Hoyt Axton

Born Mar 25, 1938, died Oct 26 1999hoyt_axton
Duncan, Oklahoma

The Bionic Woman – The Road to Nashville

Extract taken the Official Hoyt Axton site

Hoyt Axton was born on March 25, 1938, in Duncan, Oklahoma. His mother, Mae Boren Axton, co-wrote Elvis’s monster smash Heartbreak Hotel with Tommy Durden, giving Elvis his first major hit record. Prior to becoming a Nashville music industry legend, however, Mae was a school teacher, a mother of two sons and wife to their father, John T. Axton, also a teacher and high school athletics coach. “Every weekend at our house,” Hoyt recalls of his childhood, “we either won, lost or got rained out.”

In the late sixties, Hoyt’s songs The Pusher and Snowblind Friend were immortalized by the prototypal metal band Steppenwolf. The Pusher, particularly, paid off at a good time for Hoyt: “I had two houses, three kids, two cars, $400 in the bank and bills to pay. The bank repossessed the Mercedes-Benz, and said I’d never get credit again,” he remembers. “On a Saturday morning, I went to the mailbox and there was a check for $14,000 for the use of the song in Easy Rider. I had a real nice weekend, and then on Monday another ten grand came in.”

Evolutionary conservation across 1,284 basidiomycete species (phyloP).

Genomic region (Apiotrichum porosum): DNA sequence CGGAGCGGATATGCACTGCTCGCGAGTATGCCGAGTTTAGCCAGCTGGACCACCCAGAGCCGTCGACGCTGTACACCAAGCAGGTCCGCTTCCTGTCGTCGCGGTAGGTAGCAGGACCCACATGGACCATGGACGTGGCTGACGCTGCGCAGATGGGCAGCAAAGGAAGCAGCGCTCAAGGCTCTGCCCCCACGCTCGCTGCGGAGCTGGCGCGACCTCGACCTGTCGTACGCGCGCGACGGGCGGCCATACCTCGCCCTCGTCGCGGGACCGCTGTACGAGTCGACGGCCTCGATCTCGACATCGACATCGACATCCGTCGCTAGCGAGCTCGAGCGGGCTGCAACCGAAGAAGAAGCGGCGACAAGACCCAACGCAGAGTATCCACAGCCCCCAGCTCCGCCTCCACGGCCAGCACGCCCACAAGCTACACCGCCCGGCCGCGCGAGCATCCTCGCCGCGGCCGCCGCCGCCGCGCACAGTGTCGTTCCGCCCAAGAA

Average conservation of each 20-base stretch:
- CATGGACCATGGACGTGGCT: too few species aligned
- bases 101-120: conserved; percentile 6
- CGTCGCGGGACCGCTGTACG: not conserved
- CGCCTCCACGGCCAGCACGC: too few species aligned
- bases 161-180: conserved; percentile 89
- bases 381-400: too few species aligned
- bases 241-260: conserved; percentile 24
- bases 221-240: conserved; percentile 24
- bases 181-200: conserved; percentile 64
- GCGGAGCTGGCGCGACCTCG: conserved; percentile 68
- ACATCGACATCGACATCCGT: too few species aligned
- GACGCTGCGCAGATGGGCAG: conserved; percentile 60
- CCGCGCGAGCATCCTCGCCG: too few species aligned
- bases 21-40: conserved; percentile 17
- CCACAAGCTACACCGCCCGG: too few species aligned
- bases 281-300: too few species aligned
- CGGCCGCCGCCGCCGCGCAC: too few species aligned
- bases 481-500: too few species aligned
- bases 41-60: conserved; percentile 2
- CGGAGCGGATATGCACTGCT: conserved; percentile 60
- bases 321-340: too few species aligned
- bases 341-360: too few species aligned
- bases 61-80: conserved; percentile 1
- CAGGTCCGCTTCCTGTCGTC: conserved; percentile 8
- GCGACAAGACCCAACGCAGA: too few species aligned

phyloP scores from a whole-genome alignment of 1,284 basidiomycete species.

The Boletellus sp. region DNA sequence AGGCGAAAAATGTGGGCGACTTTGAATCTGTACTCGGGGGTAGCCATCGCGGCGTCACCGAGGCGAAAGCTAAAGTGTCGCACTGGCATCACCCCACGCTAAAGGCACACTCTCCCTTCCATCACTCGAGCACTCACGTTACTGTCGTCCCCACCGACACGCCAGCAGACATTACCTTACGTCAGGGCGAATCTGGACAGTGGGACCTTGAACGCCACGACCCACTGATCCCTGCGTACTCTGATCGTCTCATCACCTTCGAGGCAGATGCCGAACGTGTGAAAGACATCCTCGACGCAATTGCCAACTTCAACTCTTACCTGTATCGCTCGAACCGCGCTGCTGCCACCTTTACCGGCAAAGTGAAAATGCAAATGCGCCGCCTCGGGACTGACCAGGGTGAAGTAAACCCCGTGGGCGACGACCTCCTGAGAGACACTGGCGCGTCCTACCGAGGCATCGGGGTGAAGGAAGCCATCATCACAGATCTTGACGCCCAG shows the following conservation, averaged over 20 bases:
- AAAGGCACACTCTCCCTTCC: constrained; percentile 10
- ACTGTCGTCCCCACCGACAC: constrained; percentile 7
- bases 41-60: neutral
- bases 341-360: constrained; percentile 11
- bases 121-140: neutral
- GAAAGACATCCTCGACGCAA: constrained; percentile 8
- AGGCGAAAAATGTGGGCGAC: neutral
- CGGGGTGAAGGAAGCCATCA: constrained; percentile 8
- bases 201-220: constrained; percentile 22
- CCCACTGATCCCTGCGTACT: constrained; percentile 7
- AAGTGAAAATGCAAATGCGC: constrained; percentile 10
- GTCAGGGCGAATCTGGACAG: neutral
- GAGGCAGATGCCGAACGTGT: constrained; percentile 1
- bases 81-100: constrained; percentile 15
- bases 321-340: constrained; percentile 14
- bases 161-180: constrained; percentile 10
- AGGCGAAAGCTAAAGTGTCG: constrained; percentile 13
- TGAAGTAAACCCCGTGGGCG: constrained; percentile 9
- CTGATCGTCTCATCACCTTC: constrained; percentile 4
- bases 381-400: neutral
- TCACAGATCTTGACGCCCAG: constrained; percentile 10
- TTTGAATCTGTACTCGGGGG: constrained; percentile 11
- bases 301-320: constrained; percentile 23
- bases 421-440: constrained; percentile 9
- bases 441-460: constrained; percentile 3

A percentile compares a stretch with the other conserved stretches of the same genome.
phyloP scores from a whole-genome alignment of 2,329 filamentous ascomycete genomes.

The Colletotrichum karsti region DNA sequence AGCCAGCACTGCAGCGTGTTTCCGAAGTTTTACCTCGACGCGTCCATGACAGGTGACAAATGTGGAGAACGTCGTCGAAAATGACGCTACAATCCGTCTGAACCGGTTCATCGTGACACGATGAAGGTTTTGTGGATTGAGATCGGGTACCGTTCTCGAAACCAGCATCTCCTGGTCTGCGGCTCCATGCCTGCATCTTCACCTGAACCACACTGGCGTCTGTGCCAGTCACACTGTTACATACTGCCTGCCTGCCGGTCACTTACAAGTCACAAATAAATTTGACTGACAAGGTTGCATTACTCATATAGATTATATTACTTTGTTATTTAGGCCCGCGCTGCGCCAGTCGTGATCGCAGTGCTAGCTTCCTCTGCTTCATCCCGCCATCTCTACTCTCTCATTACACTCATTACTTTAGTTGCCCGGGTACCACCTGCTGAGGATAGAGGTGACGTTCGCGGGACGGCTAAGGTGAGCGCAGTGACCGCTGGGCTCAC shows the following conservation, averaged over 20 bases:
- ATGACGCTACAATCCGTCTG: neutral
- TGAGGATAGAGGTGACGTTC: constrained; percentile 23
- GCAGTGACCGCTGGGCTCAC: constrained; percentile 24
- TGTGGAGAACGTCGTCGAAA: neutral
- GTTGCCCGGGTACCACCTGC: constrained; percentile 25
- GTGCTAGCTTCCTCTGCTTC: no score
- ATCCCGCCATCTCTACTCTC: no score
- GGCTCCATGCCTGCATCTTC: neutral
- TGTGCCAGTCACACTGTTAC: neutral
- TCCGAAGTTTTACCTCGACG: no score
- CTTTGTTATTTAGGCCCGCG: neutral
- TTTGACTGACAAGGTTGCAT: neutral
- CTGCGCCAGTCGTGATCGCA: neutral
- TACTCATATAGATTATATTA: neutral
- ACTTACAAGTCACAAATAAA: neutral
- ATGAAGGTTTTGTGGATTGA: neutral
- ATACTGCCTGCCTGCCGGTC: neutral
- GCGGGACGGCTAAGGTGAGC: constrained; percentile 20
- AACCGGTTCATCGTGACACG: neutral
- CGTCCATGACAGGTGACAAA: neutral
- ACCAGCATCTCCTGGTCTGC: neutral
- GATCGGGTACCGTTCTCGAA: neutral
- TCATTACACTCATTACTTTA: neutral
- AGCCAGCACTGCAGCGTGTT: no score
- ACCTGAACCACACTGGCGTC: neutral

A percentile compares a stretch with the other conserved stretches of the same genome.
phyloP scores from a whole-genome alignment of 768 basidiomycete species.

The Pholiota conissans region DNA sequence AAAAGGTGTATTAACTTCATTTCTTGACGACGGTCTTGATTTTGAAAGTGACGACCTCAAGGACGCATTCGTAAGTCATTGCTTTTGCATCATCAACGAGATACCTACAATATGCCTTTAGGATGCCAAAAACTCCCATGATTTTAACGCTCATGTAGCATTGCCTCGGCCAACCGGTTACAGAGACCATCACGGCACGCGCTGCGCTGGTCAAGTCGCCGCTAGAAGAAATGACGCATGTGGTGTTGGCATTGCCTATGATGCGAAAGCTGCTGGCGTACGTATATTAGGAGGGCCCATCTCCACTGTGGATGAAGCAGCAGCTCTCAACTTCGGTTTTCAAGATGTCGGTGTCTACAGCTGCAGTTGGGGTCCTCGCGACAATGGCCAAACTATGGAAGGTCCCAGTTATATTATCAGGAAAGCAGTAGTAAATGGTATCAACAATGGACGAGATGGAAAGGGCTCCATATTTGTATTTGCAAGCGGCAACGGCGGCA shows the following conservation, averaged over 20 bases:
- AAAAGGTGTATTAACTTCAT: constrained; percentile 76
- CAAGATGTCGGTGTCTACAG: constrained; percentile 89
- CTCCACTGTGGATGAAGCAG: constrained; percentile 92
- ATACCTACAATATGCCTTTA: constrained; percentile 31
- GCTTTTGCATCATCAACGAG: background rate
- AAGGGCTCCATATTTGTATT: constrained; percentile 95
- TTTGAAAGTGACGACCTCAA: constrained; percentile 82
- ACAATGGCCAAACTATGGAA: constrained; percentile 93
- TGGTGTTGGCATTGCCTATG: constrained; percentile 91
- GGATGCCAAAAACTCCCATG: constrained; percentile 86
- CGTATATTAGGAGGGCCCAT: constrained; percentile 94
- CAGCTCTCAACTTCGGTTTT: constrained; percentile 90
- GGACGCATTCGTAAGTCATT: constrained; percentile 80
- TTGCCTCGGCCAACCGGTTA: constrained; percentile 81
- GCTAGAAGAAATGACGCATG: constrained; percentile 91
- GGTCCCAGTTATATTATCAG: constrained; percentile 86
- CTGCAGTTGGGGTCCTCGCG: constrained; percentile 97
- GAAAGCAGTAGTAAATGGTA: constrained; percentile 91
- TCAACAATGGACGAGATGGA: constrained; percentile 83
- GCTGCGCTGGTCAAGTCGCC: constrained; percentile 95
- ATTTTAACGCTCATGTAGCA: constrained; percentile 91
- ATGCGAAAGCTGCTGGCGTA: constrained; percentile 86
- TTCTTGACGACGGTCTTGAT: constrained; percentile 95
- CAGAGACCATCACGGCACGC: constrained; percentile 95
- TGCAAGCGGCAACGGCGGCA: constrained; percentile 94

After Easy Rider the ball was rolling, and it rolled right into the seventies. By then, Hoyt had turned over into the country/folk, country/rock style we are all so familiar with today. He had also signed on with Steppenwolf’s managers. The same people managed Three Dog Night, and in 1971 they recorded (at about the same time Hoyt did) the song that has become Hoyt’s signature tune, Joy to the World. Three Dog Night’s cover went to number one on the U.S. pop chart, where it stayed for six weeks. In October of 1997, it was certified at two million performances.

Though he has had over thirty albums released through the years, Hoyt Axton’s musical career isn’t all there is to “The Man”. He is also an artist, having published a book of his original line drawings, and an actor, whose Thesbian endeavors started with a part on the Bonanza TV series in 1965. To date, he has appeared in numerous TV shows and played parts in over a dozen movies, most notably portraying Alec’s father in The Black Stallion (for which he wrote his own lines), the young protagonist’s father in Gremlins and Father LeVesque in We’re No Angels (with Robert DeNiro and Sean Penn). He has also done memorable TV commercial appearances and voice-overs for the likes of Busch Beer, Pizza Hut and McDonalds.

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